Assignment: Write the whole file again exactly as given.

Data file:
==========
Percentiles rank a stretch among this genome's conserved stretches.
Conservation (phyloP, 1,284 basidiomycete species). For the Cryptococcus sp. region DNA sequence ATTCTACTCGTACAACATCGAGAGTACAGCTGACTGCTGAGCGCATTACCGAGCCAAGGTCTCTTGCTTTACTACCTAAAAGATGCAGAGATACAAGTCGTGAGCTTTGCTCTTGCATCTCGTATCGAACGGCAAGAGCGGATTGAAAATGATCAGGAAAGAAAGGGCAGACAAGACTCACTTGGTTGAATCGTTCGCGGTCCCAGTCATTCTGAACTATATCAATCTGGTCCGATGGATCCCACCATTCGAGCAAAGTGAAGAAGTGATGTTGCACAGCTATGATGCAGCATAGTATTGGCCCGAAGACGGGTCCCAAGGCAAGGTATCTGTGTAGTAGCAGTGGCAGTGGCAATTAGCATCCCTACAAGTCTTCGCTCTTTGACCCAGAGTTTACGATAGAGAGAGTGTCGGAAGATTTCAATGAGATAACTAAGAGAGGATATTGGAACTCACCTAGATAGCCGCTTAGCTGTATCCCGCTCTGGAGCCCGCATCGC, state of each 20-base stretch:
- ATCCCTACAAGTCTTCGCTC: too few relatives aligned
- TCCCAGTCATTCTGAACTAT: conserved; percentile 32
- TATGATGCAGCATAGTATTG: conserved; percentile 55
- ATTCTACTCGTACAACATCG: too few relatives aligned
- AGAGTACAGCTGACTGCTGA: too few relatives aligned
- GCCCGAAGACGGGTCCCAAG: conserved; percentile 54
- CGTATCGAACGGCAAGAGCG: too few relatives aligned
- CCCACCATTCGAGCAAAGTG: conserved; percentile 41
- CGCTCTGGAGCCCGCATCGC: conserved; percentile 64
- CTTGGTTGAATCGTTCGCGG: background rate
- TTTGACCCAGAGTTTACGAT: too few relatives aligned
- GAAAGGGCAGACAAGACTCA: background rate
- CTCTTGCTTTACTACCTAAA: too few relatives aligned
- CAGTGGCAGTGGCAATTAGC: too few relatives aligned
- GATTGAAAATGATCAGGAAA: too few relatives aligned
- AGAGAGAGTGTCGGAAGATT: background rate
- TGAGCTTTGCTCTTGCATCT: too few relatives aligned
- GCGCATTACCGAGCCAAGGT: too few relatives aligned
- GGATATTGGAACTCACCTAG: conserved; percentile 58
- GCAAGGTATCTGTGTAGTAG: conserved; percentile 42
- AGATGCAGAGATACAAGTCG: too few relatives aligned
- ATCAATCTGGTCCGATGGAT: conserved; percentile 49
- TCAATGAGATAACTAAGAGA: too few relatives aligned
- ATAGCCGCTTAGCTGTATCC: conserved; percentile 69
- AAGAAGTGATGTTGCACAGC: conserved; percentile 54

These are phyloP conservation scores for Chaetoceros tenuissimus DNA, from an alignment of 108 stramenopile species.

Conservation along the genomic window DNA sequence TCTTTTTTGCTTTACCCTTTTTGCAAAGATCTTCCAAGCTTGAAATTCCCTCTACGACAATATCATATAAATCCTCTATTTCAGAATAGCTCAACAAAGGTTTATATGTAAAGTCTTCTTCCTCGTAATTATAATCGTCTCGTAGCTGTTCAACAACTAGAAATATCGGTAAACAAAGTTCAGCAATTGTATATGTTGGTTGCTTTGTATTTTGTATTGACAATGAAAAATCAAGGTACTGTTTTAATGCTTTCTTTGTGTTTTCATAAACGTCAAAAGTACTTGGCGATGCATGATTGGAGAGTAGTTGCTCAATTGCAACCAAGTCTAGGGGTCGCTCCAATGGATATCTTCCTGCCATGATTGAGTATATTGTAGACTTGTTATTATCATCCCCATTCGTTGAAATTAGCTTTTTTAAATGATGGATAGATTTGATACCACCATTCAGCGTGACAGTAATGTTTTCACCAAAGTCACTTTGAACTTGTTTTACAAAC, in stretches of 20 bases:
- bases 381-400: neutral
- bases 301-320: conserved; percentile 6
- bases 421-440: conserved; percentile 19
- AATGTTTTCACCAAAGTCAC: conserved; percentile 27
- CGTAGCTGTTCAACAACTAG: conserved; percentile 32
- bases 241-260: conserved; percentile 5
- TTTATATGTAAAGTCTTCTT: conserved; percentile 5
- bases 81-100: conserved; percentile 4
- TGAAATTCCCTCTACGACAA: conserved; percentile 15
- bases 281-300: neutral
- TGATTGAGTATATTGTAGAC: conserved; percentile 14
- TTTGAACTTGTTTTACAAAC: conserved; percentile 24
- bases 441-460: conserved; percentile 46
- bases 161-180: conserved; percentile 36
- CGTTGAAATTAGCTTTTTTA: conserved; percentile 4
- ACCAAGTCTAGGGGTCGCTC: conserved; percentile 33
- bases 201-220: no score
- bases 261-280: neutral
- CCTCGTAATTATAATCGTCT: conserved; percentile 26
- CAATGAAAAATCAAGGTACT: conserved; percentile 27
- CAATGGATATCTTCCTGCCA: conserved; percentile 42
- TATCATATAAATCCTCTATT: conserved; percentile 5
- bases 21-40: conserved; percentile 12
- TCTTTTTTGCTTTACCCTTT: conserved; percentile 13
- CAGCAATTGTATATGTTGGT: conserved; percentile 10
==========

Percentiles rank a stretch among this genome's conserved stretches.
Conservation (phyloP, 1,284 basidiomycete species). For the Cryptococcus sp. region DNA sequence ATTCTACTCGTACAACATCGAGAGTACAGCTGACTGCTGAGCGCATTACCGAGCCAAGGTCTCTTGCTTTACTACCTAAAAGATGCAGAGATACAAGTCGTGAGCTTTGCTCTTGCATCTCGTATCGAACGGCAAGAGCGGATTGAAAATGATCAGGAAAGAAAGGGCAGACAAGACTCACTTGGTTGAATCGTTCGCGGTCCCAGTCATTCTGAACTATATCAATCTGGTCCGATGGATCCCACCATTCGAGCAAAGTGAAGAAGTGATGTTGCACAGCTATGATGCAGCATAGTATTGGCCCGAAGACGGGTCCCAAGGCAAGGTATCTGTGTAGTAGCAGTGGCAGTGGCAATTAGCATCCCTACAAGTCTTCGCTCTTTGACCCAGAGTTTACGATAGAGAGAGTGTCGGAAGATTTCAATGAGATAACTAAGAGAGGATATTGGAACTCACCTAGATAGCCGCTTAGCTGTATCCCGCTCTGGAGCCCGCATCGC, state of each 20-base stretch:
- ATCCCTACAAGTCTTCGCTC: too few relatives aligned
- TCCCAGTCATTCTGAACTAT: conserved; percentile 32
- TATGATGCAGCATAGTATTG: conserved; percentile 55
- ATTCTACTCGTACAACATCG: too few relatives aligned
- AGAGTACAGCTGACTGCTGA: too few relatives aligned
- GCCCGAAGACGGGTCCCAAG: conserved; percentile 54
- CGTATCGAACGGCAAGAGCG: too few relatives aligned
- CCCACCATTCGAGCAAAGTG: conserved; percentile 41
- CGCTCTGGAGCCCGCATCGC: conserved; percentile 64
- CTTGGTTGAATCGTTCGCGG: background rate
- TTTGACCCAGAGTTTACGAT: too few relatives aligned
- GAAAGGGCAGACAAGACTCA: background rate
- CTCTTGCTTTACTACCTAAA: too few relatives aligned
- CAGTGGCAGTGGCAATTAGC: too few relatives aligned
- GATTGAAAATGATCAGGAAA: too few relatives aligned
- AGAGAGAGTGTCGGAAGATT: background rate
- TGAGCTTTGCTCTTGCATCT: too few relatives aligned
- GCGCATTACCGAGCCAAGGT: too few relatives aligned
- GGATATTGGAACTCACCTAG: conserved; percentile 58
- GCAAGGTATCTGTGTAGTAG: conserved; percentile 42
- AGATGCAGAGATACAAGTCG: too few relatives aligned
- ATCAATCTGGTCCGATGGAT: conserved; percentile 49
- TCAATGAGATAACTAAGAGA: too few relatives aligned
- ATAGCCGCTTAGCTGTATCC: conserved; percentile 69
- AAGAAGTGATGTTGCACAGC: conserved; percentile 54

These are phyloP conservation scores for Chaetoceros tenuissimus DNA, from an alignment of 108 stramenopile species.

Conservation along the genomic window DNA sequence TCTTTTTTGCTTTACCCTTTTTGCAAAGATCTTCCAAGCTTGAAATTCCCTCTACGACAATATCATATAAATCCTCTATTTCAGAATAGCTCAACAAAGGTTTATATGTAAAGTCTTCTTCCTCGTAATTATAATCGTCTCGTAGCTGTTCAACAACTAGAAATATCGGTAAACAAAGTTCAGCAATTGTATATGTTGGTTGCTTTGTATTTTGTATTGACAATGAAAAATCAAGGTACTGTTTTAATGCTTTCTTTGTGTTTTCATAAACGTCAAAAGTACTTGGCGATGCATGATTGGAGAGTAGTTGCTCAATTGCAACCAAGTCTAGGGGTCGCTCCAATGGATATCTTCCTGCCATGATTGAGTATATTGTAGACTTGTTATTATCATCCCCATTCGTTGAAATTAGCTTTTTTAAATGATGGATAGATTTGATACCACCATTCAGCGTGACAGTAATGTTTTCACCAAAGTCACTTTGAACTTGTTTTACAAAC, in stretches of 20 bases:
- bases 381-400: neutral
- bases 301-320: conserved; percentile 6
- bases 421-440: conserved; percentile 19
- AATGTTTTCACCAAAGTCAC: conserved; percentile 27
- CGTAGCTGTTCAACAACTAG: conserved; percentile 32
- bases 241-260: conserved; percentile 5
- TTTATATGTAAAGTCTTCTT: conserved; percentile 5
- bases 81-100: conserved; percentile 4
- TGAAATTCCCTCTACGACAA: conserved; percentile 15
- bases 281-300: neutral
- TGATTGAGTATATTGTAGAC: conserved; percentile 14
- TTTGAACTTGTTTTACAAAC: conserved; percentile 24
- bases 441-460: conserved; percentile 46
- bases 161-180: conserved; percentile 36
- CGTTGAAATTAGCTTTTTTA: conserved; percentile 4
- ACCAAGTCTAGGGGTCGCTC: conserved; percentile 33
- bases 201-220: no score
- bases 261-280: neutral
- CCTCGTAATTATAATCGTCT: conserved; percentile 26
- CAATGAAAAATCAAGGTACT: conserved; percentile 27
- CAATGGATATCTTCCTGCCA: conserved; percentile 42
- TATCATATAAATCCTCTATT: conserved; percentile 5
- bases 21-40: conserved; percentile 12
- TCTTTTTTGCTTTACCCTTT: conserved; percentile 13
- CAGCAATTGTATATGTTGGT: conserved; percentile 10